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As Typhoon Soulik intensified in the Pacific Ocean from a tropical storm into a Category 4 typhoon many Taiwanese readied themselves for it to make landfall. Surfers however also waited anxiously, watching the ever-growing swell and favourable winds. As the storm track settled we made the call to chase the swell of Typhoon Soulik down the East Coast of Taiwan.© 2014 Joel Agostino / SurfingTaiwan.com
Surfers make the best weather forecasters. We study charts; swell maps and all have our own secrets that help us predict when and where a swell will hit. Taiwan’s sunrises are one such secret, indicating a typhoon's position.© 2014 Joel Agostino / SurfingTaiwan.com
It can be hard controlling your excitement when you see a typhoon swell headed your way. Luckily there are lots of ways to relax on Taiwan’s East Coast.© 2014 Joel Agostino / SurfingTaiwan.com
Waking up to a building swell is always fun. With a light cross-shore wind blowing on the wave in front of our house we walked around the point to surf some clean, overhead lefts which where rolling through.© 2014 Joel Agostino / SurfingTaiwan.com
Taiwan’s coastline is spectacular and under the water is equally impressive. Deep sea trenches, reefs and a constant flow of cobblestones and sand from numerous rivers combine to create incredible setups.© 2014 Joel Agostino / SurfingTaiwan.com
On any given swell there is usually a wave we have in mind that we want to surf. Traveling down the East Coast en route to our final surf destination was proving more time consuming than anticipated. With most spots firing it was just too hard driving by without paddling out for a few.© 2014 Joel Agostino / SurfingTaiwan.com
With plenty of headlands and bays, you can usually find some fun, less intimidating surf on offer when it gets too big on the open beaches.© 2014 Joel Agostino SurfingTaiwan.com
The large swells generated by Typhoon Soulik broke through many closed river-mouths, pumping freshwater into the ocean and creating some awesome shades of blue.© 2014 Joel Agostino SurfingTaiwan.com
Fun waves wrap around a picturesque point with only a handful of guys out. When you have been spoilt for too long a group of 5 or 6 surfers seems crowded.© 2014 Joel Agostino / SurfingTaiwan.com
Two Taiwanese girls enjoy the chance to take pictures with a Transformer. How this came to rest in a sleepy fishing/farming village on the coast of Taiwan still makes me smile.© 2014 Joel Agostino / SurfingTaiwan.com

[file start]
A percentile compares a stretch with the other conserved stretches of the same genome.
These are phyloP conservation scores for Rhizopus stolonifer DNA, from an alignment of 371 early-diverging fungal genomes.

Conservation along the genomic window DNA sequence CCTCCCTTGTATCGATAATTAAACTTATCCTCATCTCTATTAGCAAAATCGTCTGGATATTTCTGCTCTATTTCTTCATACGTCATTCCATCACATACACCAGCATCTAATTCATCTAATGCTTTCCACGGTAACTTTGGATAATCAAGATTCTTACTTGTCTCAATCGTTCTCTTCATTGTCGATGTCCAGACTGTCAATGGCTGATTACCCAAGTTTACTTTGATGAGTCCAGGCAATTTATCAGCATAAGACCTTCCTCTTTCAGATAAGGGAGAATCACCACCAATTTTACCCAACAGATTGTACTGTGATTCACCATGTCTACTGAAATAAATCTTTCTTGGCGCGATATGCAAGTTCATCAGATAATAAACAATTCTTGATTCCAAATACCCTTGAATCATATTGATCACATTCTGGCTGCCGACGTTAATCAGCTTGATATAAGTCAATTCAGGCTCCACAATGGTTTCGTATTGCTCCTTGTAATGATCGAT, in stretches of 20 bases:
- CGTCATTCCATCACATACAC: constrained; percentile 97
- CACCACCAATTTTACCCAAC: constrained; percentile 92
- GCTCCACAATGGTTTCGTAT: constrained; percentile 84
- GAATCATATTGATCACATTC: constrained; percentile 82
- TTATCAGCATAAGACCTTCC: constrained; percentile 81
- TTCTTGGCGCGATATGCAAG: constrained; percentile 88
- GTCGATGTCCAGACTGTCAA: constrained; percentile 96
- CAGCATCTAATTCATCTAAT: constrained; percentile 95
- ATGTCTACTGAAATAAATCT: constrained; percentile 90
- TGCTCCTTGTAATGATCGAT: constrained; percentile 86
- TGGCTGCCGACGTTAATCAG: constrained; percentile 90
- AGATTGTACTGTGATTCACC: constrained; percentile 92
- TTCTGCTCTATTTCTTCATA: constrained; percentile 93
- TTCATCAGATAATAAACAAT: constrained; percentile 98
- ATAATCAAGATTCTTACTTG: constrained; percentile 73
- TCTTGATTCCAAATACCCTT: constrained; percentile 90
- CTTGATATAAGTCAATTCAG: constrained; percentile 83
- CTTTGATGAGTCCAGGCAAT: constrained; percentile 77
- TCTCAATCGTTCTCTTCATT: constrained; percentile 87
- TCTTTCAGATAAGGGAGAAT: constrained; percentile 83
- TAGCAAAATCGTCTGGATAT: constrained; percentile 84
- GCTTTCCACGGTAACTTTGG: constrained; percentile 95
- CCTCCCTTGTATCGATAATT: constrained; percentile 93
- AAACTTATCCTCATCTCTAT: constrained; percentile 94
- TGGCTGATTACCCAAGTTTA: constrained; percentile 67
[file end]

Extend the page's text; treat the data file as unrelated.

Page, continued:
Taiwan has the largest number and density of high mountains in the world. Driving into the mountains is often needed just to get around to the next bay or stretch of coast.© 2014 Joel Agostino / SurfingTaiwan.com
Friday 12th of July saw Typhoon Soulik swell hitting the North East of Taiwan. Sadly it went on to claim numerous lives (mainly in China) and our thoughts go out to all those affected.
I always usually surf alone since arriving in Taiwan over 10-years-ago and I can honestly say I have never felt lonely... few surfers would.© 2014 Joel Agostino / SurfingTaiwan.com
Being surfed out after a full day is still no excuse for not paddling out for one last session when there is no-one out and the waves are this fun.© 2014 Joel Agostino / SurfingTaiwan.com
With the swell direction and size generated from Typhoon Soulik this gem was always going to fire, it just needed a bit more time....© 2014 Joel Agostino / SurfingTaiwan.com
A seafood breakfast at the local harbour allows you the best of both worlds; great food and you can still keep an eye on the swell. Here an outer reef indicates that the swell has arrived.© 2014 Joel Agostino / SurfingTaiwan.com
Waves begin to run down the line at this quality reef.© 2014 Joel Agostino / SurfingTaiwan.com
In life we often have to make difficult decisions. This decision was a lot easier: an empty line-up, it's firing, paddle out.© 2014 Joel Agostino / SurfingTaiwan.com
All surfers love watching their friend’s stroke into a wave. Whether they make it, or kook it, there is always entertainment. Here's a good friend, on a good wave. Nothing better apart from surfing it yourself.© 2014 Joel Agostino / SurfingTaiwan.com
It’s hard looking at this wave and to not mind surf it. Enjoy the ride.© 2014 Joel Agostino / SurfingTaiwan.com
With only a handful of surfers paddling out on this day, the majority of waves went through unridden. Just the way it should be.© 2014 Joel Agostino / SurfingTaiwan.com
A friendly Coastguard reminds me of the dangers of paddling out. Fortunately his reminder came at the end of an epic day of surf, but not before a few boards were snapped.© 2014 Joel Agostino / SurfingTaiwan.com
SurfingTaiwan.com making sure we are always the first at a spot when it turns on and the last to leave the water. It is what we love doing.© 2014 Joel Agostino / SurfingTaiwan.com
JOEL Agostino chased the swell from Typhoon Soulik down the East Coast of Taiwan on July 10 to 12th - attempting to slot himself into the Goldilocks Zone of maximum swell and minimum wind in the lee of this destructive Category 4 storm.
It’s a battle with your conscience when you watch a storm like this bring so much sorrow and destruction to people, but at the same time bring us as surfers so much joy. I guess all we can do is try to find the best in every situation and go along for the ride.
Photos/captions/adventure: Joel Agostino of surfingtaiwan.com
Soulik in numbers:
- Highest wind speed: 230 kmh / 145 mph
- Taiwan saw 4 deaths and 123 injured
- At least 295 people have been confirmed dead or missing in China
- Some 300,000 people have evacuated from Eastern China
- Torrential rains toppled more than 1,000 houses in Guangdong, China
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